Ballad of a gentleman

A Tribute to Keith Carradine

Perhaps the most beautiful, but also most surprising scene in Robert Altman's »Nashville« comes towards the end. Tom Frank, an up-and-coming musician, sits onstage in a smoky bar, announcing a new song for »someone kind of special who just might be here tonight.« Well, he's got options. In the audience are two women he has already bedded, one he is currently seducing and another one who has made it clear that she's more than willing. We also know how he treats women: with a callousness that not even his advanced superficiality can excuse. Then he starts playing. The song is called »I'm Easy« and it's a vulnerable ballad written and performed by a beautiful, sensitive soul. A person he so clearly demonstrated he is not, but is apparently very good at impersonating. The ladies in his audience that night tend to agree: even the one he has already hurt or the one who knows that he ultimately will. The tears in their eyes betray them.

The actor portraying Tom Frank is Keith Carradine and the gets under your skin because Carradine has mastered this balance between measured acting and deep vulnerability like no other. One is even tempted to say that one does not notice his acting. That's what makes it so intense and nuanced.

His career is impressive, the list of the films he made unforgettable with his presence is long. He had starring roles in films like Ridley Scott's »The Duellists«, Alan Rudolph's »Welcome to LA« and Louis Malle's »Pretty Baby« before he even turned 30. Keith has stage-blood in his veins, his family is Hollywood royalty. He does not lack the right pedigree. His father was John Carradine, one of John Ford's favorite actors. His half-brother David had a meteoric rise to fame as Caine in the legendary television series »Kung Fu«, while his younger brother Robert and half-brother Michael Bowen also have put in decades on screen and television.His oldest daughter Martha Plimpton is an accomplished actress, other two children, Cade and Sorel, are not far behind.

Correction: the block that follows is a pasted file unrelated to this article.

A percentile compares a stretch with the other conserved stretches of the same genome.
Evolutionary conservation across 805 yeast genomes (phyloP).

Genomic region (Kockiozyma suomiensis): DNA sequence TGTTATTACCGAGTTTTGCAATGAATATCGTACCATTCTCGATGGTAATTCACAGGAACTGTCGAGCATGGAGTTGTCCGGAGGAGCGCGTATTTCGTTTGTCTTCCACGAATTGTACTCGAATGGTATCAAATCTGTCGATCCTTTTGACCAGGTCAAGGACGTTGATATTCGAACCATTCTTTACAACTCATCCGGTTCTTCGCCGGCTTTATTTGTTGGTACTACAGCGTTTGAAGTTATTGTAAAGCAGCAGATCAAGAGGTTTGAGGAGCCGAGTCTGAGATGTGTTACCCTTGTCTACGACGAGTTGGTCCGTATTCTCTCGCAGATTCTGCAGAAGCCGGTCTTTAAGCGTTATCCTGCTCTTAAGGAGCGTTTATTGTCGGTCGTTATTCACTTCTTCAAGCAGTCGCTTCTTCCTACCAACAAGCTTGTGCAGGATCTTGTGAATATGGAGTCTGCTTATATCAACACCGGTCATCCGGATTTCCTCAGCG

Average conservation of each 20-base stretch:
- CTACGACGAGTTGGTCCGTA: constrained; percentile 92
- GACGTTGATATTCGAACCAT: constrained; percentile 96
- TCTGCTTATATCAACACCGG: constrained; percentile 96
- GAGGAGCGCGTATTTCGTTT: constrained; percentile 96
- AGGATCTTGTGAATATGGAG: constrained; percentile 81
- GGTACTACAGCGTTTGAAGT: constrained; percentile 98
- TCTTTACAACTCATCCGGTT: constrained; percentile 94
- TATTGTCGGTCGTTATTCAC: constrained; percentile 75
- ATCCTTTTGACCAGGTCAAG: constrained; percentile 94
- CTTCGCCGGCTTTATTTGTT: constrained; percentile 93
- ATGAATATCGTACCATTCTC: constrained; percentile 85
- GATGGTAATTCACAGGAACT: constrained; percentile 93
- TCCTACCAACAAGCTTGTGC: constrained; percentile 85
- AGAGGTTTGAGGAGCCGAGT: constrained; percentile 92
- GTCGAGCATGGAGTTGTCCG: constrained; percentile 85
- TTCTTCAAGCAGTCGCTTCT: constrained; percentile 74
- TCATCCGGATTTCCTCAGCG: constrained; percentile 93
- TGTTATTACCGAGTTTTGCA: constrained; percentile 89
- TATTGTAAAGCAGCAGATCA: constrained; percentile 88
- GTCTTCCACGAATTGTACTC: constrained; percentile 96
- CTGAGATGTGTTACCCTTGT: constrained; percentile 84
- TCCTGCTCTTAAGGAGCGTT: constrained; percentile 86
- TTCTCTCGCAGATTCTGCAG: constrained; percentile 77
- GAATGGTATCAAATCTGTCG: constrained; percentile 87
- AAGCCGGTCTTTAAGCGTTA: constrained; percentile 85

Besides his five starring roles for Alan Rudolph throughout the 80s, he starred in Walter Hill's »Long Riders« and »Southern Comfort«, Samuel Fuller's »Street of No Return« and Simon Callow's »The Ballad of the Sad Café« and has over 70 films to his credit. He started in theatre in the original cast of »Hair« and became a Broadway star of the first magnitude. On television, he has played parts in some of the best series in recent memory, including a full season as Special Agent Frank Lundy on »Dexter«, as Lou Solverson on »Fargo« and the president of the United States in »Madam Secretary«.

In each of these roles Keith Carradine has delivered bravura performances. He stays true to being a performer. He's as nimble as ever when it comes to not showing the cards he has up his sleeve. He eschews cheap theatrics, his voice is smooth, confident and reassuring, making us trust his characters from the get-go. There's an openness, a pretense of being uncomplicated in a complicated world. You feel like you already know him, but he never lets you in on what he's thinking.

In an interview with the New York Times he once said: »People think I'm really a cad«, jokingly alluding to the difficulty of differentiating between his roles and the real Keith Carradine. The duality, which is a blessing and a curse in his profession. It's the biggest compliment an actor can receive, even though many don't realize it. It's one of the typical Hollywood ironies that he calls an Academy Award his own, but wasn't honored for his haunting, subtle presence on the screen. He won it as the songwriter of »I'm Easy«, the song his character Tom Frank performs in Robert Altman's »Nashville« - the film in which his seemingly effortless performance was so authentic that it contributed to people's belief that like Tom Frank, he might really be a sensitive cad.